Terry Trueman came to publishing late, in his 50s, with 2001’s award-winning young adult novel, “Stuck in Neutral,” partly inspired by the story of his son, Sheehan, who was born with cerebral palsy.
Now, the Spokane author is returning to his first love, poetry, with a new collection, “Where’s the Fire?”
He’ll mark the book’s release on Thursday with a reading at Auntie’s Bookstore. In this Five Questions With interview, Trueman talks about writing about his own life, moving beyond the young adult market and why he gravitates toward poetry.
Q: After a long career writing for teens and young adults, what inspired you to begin writing for adults?
A: Well, in truth I have never really written for teens. My friendship with Terry Davis (“Vision Quest”) opened doors for me into the Young Adult Lit world and this helped me get started. Then my first novel (“Stuck In Neutral”) got very lucky and we won an ALA Printz Honor Book Award, launching my career at the age of 52. But I had always been a poet first, and I have always written the best I can for “smart readers.” I was edited and marketed by brilliant folks at HarperCollins for teen/YA readers. But I suspect that the real reason my novels work so well is that I have the emotional immaturity of about a 14-year-old boy.
Q: Many of these poems read as autobiography. Are they?
A: Yes, they are. The narrative poems (stories) are about 90 percent based on real experiences and the more essay-like, philosophical ones are reflective of my opinions/views/attitudes/etc. One thing though, this book is comprised more of “writings” than “poems.” The lines are chopped-up prose and so we call them “poems” but like my favorite poet/writer Charles Bukowski, these are meant to impact you by the intensity of their emotional tone/feeling; you won’t find any sonnets or other traditional verse forms, and very few poetic techniques, either. You won’t need a dictionary or a shoehorn to figure out what I’m talking about; it’s very clear.
Q: Your poem “Sheehan” is what inspired your breakthrough novel “Stuck in Neutral.” Do you have similar aspirations for any of the poems in “Where’s the Fire?”
A: Great question! No, I think I’m pretty much done writing novels to be marketed to teens and young adults. Of course, never say “never.” But I like the way these new writings speak to exactly where I am in my life right now. These works have beginnings, middles and endings of their own. That said, one of the poems (“Uncle Walt”) I have already re-written as a possible picture book and sent to my agent so, again, you never know. Also, my editor/publisher Neil Clemons would like to see me expand some of the more topical/philosophical pieces into a book. We’ll see.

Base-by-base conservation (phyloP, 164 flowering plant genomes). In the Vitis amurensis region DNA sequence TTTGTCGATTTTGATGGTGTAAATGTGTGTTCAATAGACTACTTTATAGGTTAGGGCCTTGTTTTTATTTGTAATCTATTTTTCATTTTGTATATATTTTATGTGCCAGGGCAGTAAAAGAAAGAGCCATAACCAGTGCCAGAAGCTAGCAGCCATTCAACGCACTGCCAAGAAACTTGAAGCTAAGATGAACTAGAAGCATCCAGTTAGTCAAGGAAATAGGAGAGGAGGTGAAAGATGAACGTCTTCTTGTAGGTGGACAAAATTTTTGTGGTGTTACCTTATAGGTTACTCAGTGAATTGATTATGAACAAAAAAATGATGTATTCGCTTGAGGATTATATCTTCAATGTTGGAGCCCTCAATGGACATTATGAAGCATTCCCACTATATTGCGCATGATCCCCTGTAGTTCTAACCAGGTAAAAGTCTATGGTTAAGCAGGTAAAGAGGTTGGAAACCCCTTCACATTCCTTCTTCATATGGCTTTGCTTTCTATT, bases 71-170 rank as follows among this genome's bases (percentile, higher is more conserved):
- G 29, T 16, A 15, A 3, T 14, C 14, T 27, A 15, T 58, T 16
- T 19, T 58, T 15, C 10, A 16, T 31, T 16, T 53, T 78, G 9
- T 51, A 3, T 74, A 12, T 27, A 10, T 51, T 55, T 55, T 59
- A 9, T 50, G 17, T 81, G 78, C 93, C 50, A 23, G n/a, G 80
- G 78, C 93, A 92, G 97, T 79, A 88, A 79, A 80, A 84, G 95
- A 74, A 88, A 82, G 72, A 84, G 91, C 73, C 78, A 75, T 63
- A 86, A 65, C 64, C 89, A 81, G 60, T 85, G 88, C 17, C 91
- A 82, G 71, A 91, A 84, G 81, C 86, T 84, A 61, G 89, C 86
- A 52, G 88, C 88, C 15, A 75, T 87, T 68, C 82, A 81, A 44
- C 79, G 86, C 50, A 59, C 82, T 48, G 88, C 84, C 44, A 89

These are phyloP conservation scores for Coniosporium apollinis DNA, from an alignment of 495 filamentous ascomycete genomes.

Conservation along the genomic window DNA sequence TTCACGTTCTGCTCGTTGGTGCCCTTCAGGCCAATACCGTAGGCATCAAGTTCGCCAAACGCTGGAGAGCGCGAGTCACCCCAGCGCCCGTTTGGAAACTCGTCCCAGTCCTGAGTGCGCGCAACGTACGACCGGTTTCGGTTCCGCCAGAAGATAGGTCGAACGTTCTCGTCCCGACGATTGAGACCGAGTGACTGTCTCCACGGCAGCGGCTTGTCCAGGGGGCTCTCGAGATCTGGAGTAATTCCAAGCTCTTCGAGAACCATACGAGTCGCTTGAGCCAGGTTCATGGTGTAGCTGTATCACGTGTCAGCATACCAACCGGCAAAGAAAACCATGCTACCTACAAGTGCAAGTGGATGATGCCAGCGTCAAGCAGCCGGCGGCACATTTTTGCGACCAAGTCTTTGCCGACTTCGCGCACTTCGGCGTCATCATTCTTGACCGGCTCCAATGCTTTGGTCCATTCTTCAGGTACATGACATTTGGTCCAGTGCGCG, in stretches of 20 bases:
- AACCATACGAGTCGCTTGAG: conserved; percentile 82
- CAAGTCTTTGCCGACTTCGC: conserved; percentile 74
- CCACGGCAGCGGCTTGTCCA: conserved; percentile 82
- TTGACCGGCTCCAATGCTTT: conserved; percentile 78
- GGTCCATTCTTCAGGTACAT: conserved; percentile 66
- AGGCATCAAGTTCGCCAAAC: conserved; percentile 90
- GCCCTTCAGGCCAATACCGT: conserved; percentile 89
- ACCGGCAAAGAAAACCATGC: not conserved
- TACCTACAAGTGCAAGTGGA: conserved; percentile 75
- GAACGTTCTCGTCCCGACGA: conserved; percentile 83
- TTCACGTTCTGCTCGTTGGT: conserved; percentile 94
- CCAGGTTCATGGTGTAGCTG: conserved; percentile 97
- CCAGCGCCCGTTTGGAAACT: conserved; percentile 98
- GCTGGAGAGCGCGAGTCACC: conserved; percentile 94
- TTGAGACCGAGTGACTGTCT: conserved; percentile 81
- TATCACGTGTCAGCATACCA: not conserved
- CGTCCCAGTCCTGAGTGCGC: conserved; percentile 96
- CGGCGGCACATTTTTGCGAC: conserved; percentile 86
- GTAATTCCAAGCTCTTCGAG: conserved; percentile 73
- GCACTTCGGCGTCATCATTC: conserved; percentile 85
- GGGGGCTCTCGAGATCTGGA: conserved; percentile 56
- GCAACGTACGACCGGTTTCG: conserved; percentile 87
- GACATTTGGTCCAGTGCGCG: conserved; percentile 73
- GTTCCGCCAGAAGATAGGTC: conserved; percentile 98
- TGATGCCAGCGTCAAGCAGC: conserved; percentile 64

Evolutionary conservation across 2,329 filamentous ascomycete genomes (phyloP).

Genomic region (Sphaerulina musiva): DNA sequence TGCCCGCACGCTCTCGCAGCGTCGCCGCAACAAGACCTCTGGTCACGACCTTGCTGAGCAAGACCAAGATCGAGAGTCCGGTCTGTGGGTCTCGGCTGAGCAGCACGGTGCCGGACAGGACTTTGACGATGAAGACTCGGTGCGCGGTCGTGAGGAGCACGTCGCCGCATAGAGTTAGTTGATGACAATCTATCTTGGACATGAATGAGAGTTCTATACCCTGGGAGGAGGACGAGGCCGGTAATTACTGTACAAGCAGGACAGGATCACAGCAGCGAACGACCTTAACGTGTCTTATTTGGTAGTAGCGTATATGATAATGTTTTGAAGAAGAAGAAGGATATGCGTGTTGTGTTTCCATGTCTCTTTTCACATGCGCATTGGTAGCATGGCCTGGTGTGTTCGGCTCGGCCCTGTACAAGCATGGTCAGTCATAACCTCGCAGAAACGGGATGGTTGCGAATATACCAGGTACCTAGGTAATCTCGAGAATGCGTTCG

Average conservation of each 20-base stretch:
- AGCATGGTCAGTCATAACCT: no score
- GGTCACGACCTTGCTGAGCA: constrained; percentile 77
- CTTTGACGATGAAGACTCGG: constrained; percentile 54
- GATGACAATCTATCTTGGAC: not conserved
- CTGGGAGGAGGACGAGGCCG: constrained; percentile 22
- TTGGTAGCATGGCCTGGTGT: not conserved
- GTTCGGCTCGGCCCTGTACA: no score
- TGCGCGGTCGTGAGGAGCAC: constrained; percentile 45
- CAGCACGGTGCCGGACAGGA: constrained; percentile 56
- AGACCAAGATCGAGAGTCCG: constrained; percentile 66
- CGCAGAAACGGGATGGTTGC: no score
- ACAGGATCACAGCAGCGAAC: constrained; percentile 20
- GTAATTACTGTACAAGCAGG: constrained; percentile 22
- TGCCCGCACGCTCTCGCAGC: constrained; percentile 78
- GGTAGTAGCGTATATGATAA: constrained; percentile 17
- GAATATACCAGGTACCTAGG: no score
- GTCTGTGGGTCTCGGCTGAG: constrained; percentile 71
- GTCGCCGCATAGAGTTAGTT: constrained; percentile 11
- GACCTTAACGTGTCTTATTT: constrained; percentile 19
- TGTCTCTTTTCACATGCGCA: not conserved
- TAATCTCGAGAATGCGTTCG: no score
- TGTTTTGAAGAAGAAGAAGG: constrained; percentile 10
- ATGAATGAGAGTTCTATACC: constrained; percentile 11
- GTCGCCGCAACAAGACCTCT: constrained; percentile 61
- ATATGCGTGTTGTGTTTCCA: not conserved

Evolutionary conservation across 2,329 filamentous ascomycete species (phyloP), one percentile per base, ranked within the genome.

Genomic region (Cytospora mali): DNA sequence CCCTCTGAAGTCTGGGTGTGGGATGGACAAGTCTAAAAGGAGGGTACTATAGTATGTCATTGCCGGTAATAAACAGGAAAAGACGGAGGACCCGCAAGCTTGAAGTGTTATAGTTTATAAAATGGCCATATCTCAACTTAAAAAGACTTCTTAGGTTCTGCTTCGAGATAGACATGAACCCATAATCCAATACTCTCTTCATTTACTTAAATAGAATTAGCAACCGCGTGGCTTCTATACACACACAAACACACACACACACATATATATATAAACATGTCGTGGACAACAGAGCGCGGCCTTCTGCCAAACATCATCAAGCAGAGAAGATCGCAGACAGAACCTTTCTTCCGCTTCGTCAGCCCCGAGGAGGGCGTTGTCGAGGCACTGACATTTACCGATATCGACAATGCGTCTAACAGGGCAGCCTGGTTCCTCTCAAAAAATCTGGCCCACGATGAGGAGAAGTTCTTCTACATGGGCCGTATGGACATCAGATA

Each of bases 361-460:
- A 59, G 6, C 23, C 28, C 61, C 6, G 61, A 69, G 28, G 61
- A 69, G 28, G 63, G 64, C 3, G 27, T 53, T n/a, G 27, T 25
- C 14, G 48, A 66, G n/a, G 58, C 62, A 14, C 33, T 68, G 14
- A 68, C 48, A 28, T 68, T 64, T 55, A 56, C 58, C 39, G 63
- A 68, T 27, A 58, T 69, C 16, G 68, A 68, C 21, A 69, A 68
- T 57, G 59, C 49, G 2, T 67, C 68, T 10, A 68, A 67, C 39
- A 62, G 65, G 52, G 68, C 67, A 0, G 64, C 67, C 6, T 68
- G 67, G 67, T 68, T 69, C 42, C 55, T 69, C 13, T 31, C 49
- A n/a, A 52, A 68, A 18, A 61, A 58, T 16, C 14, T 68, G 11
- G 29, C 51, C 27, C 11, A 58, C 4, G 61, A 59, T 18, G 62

Q: What is it about writing poetry that attracts you?
A: Charles Baxter in an essay published 20 years ago said, “Poets are the nobility of the writing world.” He added that they “love to gaze at trouble from a distance… and to comment on it… Their commentaries are nearly always correct and nearly always ignored, which is, after all, the fate of most prophecy.” I don’t think poetry “attracted” me as much as I really haven’t ever felt comfortable calling myself a novelist or prose writer. Plots, characters, themes, all those elemental components of good storytelling have never interested me as much as the power of language perfectly used. Of course I’ve never attained that, but chasing after it has been the fun/best part of writing and life.
Q. What are you writing now?
A. What am I writing now? Emails. Tweets. Blurbs for friends’ books. I publish stuff on a site called Prose.com and some of my backlog and a few new pieces of writing for teens can be found on a subscription site called Litweaver.com. But when I’m in Tucson during winters I write a poem every day. Eighty percent-plus of the poems in “Where’s the Fire?” were written last winter in the Arizona sunshine. For as long as I enjoy writing and can recognize myself in the mirror and such, I hope to keep producing new poems and fine-tuning older stuff. Skyzblue Arts (aka Neil Clemons) is a great supporter and pal and he says yes to my work way more often than he says no.
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